Bill O’Hanlon has authored or co-authored 30+ books including Write is a Verb: Sit Down, Start Writing, No Excuses. Not only is he a prolific nonfiction writer, he’s an entertaining speaker who motivates his audience to follow their dreams. In the case of a presentation I attended a few years ago, he discussed five poisons writers often succumb to and the antidotes to neutralize them.
1. Perfection Poison (Everything-Must-Be-Just-So Poison)
Writers who fall prey to this deadly poison get lost in a desire to make everything perfect before starting to write. This might include acquiring various writing software (and the computer to go with them), designing/creating or decorating a writing space, waiting for the perfect time to write, acquiring writing skills, and amassing research.
• Give yourself permission not to be good (to write the worst book ever).
• Be willing to be radically edited, torn apart and made better.
• Start writing.
2. I-Don’t-Have-Anything-New-To-Say Poison
All the stories have already been told—this lie can stop a writer from penning the first word. But no one can write the story like you can. You have a unique style, voice, and slant.
• Everyone is profoundly weird—embrace your weirdness.
• Consider: Every musician is limited to the same 12 notes, yet the uniqueness of their compositions is amazing.
3. I-Don’t-Have-Time Poison
This might be the most popular excuse not to write. With so many demands on our time, it’s easy to let this poison keep us from our writing dreams.
• Do something writing-related everyday, even if it’s only sharpening pencils.
• Make a commitment, set your priorities. If you want to write, you’ll make the time—just 5 minutes a day can make a difference and prove to yourself it can be done.
• Consider: Maya Angelou wrote at her kitchen table (with children on her lap) before going to work.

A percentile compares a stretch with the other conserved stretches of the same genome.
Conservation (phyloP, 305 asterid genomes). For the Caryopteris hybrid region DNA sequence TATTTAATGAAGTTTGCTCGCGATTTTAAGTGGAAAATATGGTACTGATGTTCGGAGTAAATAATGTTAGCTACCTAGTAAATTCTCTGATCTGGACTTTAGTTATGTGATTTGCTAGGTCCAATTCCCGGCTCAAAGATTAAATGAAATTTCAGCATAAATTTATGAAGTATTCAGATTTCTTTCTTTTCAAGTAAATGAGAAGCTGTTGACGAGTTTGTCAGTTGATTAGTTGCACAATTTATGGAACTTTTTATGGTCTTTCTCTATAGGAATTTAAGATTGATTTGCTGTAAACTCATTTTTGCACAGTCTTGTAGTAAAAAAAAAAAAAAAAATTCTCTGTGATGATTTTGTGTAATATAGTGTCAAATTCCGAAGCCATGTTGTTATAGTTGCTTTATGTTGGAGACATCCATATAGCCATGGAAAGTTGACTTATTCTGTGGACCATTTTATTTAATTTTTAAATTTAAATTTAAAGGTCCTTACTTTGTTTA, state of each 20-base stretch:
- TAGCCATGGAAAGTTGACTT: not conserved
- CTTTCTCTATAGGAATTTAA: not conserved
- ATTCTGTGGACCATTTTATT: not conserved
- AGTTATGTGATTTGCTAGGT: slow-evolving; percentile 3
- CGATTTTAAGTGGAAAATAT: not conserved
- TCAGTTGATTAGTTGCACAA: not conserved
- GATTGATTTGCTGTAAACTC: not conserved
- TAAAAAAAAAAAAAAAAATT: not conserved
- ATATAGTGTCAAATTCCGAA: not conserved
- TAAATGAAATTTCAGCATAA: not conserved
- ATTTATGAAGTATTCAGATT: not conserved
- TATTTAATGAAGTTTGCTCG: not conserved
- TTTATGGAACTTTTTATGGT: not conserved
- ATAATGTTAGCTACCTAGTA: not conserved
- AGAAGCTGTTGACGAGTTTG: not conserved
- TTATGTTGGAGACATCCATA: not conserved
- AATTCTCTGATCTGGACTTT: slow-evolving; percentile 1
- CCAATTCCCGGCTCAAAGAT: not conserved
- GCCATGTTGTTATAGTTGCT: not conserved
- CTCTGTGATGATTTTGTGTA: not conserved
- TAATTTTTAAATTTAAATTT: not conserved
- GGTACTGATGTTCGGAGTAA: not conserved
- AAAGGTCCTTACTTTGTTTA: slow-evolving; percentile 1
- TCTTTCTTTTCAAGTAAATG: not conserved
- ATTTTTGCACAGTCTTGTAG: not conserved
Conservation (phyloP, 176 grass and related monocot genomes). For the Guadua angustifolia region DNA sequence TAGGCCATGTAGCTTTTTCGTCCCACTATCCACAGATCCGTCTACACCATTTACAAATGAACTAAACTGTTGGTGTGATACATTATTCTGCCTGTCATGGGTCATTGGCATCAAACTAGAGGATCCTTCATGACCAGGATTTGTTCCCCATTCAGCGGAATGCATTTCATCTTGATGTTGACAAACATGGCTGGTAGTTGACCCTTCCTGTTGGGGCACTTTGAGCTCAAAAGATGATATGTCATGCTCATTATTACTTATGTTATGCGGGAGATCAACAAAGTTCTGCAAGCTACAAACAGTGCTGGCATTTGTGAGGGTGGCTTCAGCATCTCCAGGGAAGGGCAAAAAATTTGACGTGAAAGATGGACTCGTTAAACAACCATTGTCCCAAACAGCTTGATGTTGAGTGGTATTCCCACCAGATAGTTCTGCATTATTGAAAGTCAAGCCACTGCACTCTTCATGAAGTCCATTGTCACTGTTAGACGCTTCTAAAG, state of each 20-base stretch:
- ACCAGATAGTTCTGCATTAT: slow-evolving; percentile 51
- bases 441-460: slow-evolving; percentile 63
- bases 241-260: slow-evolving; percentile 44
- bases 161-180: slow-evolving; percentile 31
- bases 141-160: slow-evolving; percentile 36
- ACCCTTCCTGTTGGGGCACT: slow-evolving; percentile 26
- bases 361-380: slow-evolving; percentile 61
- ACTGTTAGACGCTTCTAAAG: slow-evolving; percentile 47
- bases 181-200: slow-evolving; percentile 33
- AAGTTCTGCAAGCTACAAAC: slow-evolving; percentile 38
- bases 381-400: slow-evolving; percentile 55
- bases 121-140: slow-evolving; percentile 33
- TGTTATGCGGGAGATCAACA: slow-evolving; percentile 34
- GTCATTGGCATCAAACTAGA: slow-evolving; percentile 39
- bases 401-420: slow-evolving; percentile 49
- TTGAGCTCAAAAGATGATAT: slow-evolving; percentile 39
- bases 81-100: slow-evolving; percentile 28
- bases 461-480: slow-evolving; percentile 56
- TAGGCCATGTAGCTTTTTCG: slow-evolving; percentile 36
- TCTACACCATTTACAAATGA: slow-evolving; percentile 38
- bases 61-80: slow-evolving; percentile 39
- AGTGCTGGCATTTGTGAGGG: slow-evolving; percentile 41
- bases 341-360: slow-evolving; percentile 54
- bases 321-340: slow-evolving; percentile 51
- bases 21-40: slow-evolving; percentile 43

• Consider: Bill O’Hanlon wrote 10 books in 10 years and had three kids to support and nurture.
4. This-Will-Never-Get-Published Poison
Understanding why you write is key to overcoming this poison. O’Hanlon believes a “Writer’s Energy” can motivate or fuel our writing. These four energies are being:
• blissed – you love to write
• blessed – you’re encouraged to write
• pissed – you’re angry enough to write (righteous indignation)
• dissed – (prove someone wrong and) turn that sensitivity into fuel for your writing
• Figure out how to write without a guarantee of publication.
• Try again, fail again, fail better.
• My suggestion: write to please yourself and for the sake of the story.
5. I’m-Not-In-The-Mood-To-Write Poison
You’re not inspired to write. Your muse is just not showing up. What if the muse never pays a visit?
• Show up and the muse will, too. Start writing, it will take care of those moods.
— F. H. Bradley: The mood in which my book was conceived and executed, was in fact to some extent a passing one.
— Madeleine L’Engle: Inspiration comes to you while you’re writing rather than before.
• Treat writing as a profession—do the job and you’ll find your groove.
• Remember: the more you write, the better you get.
Wherever you are is always the right place. There is never a need to fix anything, to hitch up the bootstraps of the soul and start at some higher place. Start right where you are. ~ Julia Cameron
Have you ever been paralyzed by these poisons? What antidote did you use to keep writing?
This is my favorite line: — Madeleine L’Engle: Inspiration comes to you while you’re writing rather than before
Thanks for this, Kathy.
You’re welcome! Thanks for dropping by.
Great list of poisons, Kathy, and I love the antidotes. A clever post and humorous way to talk about the barriers to writing. Thanks for sharing.
I’m glad you liked the post, Diana. I’ve been plagued by each one of these poisons to some extent over the years — and remembering why I write has always been the answer for me.